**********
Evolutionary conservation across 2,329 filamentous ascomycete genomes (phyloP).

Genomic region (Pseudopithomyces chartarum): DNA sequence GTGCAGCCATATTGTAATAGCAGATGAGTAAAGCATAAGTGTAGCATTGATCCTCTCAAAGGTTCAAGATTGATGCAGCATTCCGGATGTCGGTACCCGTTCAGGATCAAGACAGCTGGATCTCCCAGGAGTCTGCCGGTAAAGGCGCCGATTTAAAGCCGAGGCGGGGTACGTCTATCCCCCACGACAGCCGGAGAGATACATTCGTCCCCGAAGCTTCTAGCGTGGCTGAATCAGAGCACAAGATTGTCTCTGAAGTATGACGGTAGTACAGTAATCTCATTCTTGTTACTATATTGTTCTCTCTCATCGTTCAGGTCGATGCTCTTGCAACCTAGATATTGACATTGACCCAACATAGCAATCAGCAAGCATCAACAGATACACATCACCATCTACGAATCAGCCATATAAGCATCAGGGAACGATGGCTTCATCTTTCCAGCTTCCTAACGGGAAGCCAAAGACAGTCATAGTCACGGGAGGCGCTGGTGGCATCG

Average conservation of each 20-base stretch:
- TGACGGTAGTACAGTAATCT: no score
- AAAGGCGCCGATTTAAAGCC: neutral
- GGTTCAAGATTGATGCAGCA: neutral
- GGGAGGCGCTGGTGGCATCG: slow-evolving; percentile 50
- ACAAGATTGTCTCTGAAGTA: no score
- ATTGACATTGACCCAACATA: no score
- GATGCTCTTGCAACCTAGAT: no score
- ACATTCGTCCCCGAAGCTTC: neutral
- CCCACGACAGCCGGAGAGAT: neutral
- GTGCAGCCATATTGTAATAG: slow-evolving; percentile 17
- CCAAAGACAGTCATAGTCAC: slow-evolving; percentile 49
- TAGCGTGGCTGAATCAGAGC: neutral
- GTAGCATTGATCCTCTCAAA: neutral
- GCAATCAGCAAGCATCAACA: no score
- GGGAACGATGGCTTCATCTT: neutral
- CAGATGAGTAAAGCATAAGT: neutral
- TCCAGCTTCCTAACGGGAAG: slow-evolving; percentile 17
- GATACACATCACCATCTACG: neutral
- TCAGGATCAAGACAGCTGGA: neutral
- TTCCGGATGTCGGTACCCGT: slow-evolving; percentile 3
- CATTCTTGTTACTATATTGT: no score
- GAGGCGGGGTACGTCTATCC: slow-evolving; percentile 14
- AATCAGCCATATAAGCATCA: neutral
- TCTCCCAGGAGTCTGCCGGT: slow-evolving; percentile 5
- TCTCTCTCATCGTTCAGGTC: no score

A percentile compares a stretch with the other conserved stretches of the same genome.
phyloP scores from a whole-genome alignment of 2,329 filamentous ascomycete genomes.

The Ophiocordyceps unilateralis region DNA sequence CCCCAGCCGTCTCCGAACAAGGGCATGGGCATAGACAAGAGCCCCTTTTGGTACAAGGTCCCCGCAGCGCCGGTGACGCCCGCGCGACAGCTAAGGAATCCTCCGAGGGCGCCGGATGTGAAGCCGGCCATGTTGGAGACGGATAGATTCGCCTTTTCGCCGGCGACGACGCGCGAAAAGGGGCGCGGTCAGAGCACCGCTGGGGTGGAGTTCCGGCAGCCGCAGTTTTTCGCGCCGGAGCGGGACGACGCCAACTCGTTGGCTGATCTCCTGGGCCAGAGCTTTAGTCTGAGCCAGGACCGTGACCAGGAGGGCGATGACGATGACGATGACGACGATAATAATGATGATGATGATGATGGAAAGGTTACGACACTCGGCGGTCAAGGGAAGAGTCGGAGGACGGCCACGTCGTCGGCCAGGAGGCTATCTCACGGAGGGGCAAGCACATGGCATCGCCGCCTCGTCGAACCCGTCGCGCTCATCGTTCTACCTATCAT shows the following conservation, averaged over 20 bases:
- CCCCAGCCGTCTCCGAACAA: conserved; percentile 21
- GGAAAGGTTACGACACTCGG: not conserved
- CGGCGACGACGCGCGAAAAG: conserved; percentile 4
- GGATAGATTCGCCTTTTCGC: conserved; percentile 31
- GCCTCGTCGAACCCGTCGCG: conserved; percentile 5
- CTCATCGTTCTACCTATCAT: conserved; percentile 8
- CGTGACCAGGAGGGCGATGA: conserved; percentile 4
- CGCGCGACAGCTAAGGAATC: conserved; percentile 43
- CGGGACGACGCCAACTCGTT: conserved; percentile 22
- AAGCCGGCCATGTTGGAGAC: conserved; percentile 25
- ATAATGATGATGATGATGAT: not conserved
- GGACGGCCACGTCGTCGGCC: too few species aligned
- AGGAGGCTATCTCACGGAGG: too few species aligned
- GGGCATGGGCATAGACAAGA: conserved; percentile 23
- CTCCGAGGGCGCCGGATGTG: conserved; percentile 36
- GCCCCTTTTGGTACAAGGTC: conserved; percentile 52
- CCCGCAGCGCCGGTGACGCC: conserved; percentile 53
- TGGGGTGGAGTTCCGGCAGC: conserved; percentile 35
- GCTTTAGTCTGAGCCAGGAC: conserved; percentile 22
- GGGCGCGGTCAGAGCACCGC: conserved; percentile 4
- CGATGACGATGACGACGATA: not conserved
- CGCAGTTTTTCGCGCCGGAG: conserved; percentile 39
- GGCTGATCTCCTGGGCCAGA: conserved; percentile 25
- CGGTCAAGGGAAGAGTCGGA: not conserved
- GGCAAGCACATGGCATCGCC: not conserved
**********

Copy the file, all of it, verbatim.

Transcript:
Evolutionary conservation across 2,329 filamentous ascomycete genomes (phyloP).

Genomic region (Pseudopithomyces chartarum): DNA sequence GTGCAGCCATATTGTAATAGCAGATGAGTAAAGCATAAGTGTAGCATTGATCCTCTCAAAGGTTCAAGATTGATGCAGCATTCCGGATGTCGGTACCCGTTCAGGATCAAGACAGCTGGATCTCCCAGGAGTCTGCCGGTAAAGGCGCCGATTTAAAGCCGAGGCGGGGTACGTCTATCCCCCACGACAGCCGGAGAGATACATTCGTCCCCGAAGCTTCTAGCGTGGCTGAATCAGAGCACAAGATTGTCTCTGAAGTATGACGGTAGTACAGTAATCTCATTCTTGTTACTATATTGTTCTCTCTCATCGTTCAGGTCGATGCTCTTGCAACCTAGATATTGACATTGACCCAACATAGCAATCAGCAAGCATCAACAGATACACATCACCATCTACGAATCAGCCATATAAGCATCAGGGAACGATGGCTTCATCTTTCCAGCTTCCTAACGGGAAGCCAAAGACAGTCATAGTCACGGGAGGCGCTGGTGGCATCG

Average conservation of each 20-base stretch:
- TGACGGTAGTACAGTAATCT: no score
- AAAGGCGCCGATTTAAAGCC: neutral
- GGTTCAAGATTGATGCAGCA: neutral
- GGGAGGCGCTGGTGGCATCG: slow-evolving; percentile 50
- ACAAGATTGTCTCTGAAGTA: no score
- ATTGACATTGACCCAACATA: no score
- GATGCTCTTGCAACCTAGAT: no score
- ACATTCGTCCCCGAAGCTTC: neutral
- CCCACGACAGCCGGAGAGAT: neutral
- GTGCAGCCATATTGTAATAG: slow-evolving; percentile 17
- CCAAAGACAGTCATAGTCAC: slow-evolving; percentile 49
- TAGCGTGGCTGAATCAGAGC: neutral
- GTAGCATTGATCCTCTCAAA: neutral
- GCAATCAGCAAGCATCAACA: no score
- GGGAACGATGGCTTCATCTT: neutral
- CAGATGAGTAAAGCATAAGT: neutral
- TCCAGCTTCCTAACGGGAAG: slow-evolving; percentile 17
- GATACACATCACCATCTACG: neutral
- TCAGGATCAAGACAGCTGGA: neutral
- TTCCGGATGTCGGTACCCGT: slow-evolving; percentile 3
- CATTCTTGTTACTATATTGT: no score
- GAGGCGGGGTACGTCTATCC: slow-evolving; percentile 14
- AATCAGCCATATAAGCATCA: neutral
- TCTCCCAGGAGTCTGCCGGT: slow-evolving; percentile 5
- TCTCTCTCATCGTTCAGGTC: no score

A percentile compares a stretch with the other conserved stretches of the same genome.
phyloP scores from a whole-genome alignment of 2,329 filamentous ascomycete genomes.

The Ophiocordyceps unilateralis region DNA sequence CCCCAGCCGTCTCCGAACAAGGGCATGGGCATAGACAAGAGCCCCTTTTGGTACAAGGTCCCCGCAGCGCCGGTGACGCCCGCGCGACAGCTAAGGAATCCTCCGAGGGCGCCGGATGTGAAGCCGGCCATGTTGGAGACGGATAGATTCGCCTTTTCGCCGGCGACGACGCGCGAAAAGGGGCGCGGTCAGAGCACCGCTGGGGTGGAGTTCCGGCAGCCGCAGTTTTTCGCGCCGGAGCGGGACGACGCCAACTCGTTGGCTGATCTCCTGGGCCAGAGCTTTAGTCTGAGCCAGGACCGTGACCAGGAGGGCGATGACGATGACGATGACGACGATAATAATGATGATGATGATGATGGAAAGGTTACGACACTCGGCGGTCAAGGGAAGAGTCGGAGGACGGCCACGTCGTCGGCCAGGAGGCTATCTCACGGAGGGGCAAGCACATGGCATCGCCGCCTCGTCGAACCCGTCGCGCTCATCGTTCTACCTATCAT shows the following conservation, averaged over 20 bases:
- CCCCAGCCGTCTCCGAACAA: conserved; percentile 21
- GGAAAGGTTACGACACTCGG: not conserved
- CGGCGACGACGCGCGAAAAG: conserved; percentile 4
- GGATAGATTCGCCTTTTCGC: conserved; percentile 31
- GCCTCGTCGAACCCGTCGCG: conserved; percentile 5
- CTCATCGTTCTACCTATCAT: conserved; percentile 8
- CGTGACCAGGAGGGCGATGA: conserved; percentile 4
- CGCGCGACAGCTAAGGAATC: conserved; percentile 43
- CGGGACGACGCCAACTCGTT: conserved; percentile 22
- AAGCCGGCCATGTTGGAGAC: conserved; percentile 25
- ATAATGATGATGATGATGAT: not conserved
- GGACGGCCACGTCGTCGGCC: too few species aligned
- AGGAGGCTATCTCACGGAGG: too few species aligned
- GGGCATGGGCATAGACAAGA: conserved; percentile 23
- CTCCGAGGGCGCCGGATGTG: conserved; percentile 36
- GCCCCTTTTGGTACAAGGTC: conserved; percentile 52
- CCCGCAGCGCCGGTGACGCC: conserved; percentile 53
- TGGGGTGGAGTTCCGGCAGC: conserved; percentile 35
- GCTTTAGTCTGAGCCAGGAC: conserved; percentile 22
- GGGCGCGGTCAGAGCACCGC: conserved; percentile 4
- CGATGACGATGACGACGATA: not conserved
- CGCAGTTTTTCGCGCCGGAG: conserved; percentile 39
- GGCTGATCTCCTGGGCCAGA: conserved; percentile 25
- CGGTCAAGGGAAGAGTCGGA: not conserved
- GGCAAGCACATGGCATCGCC: not conserved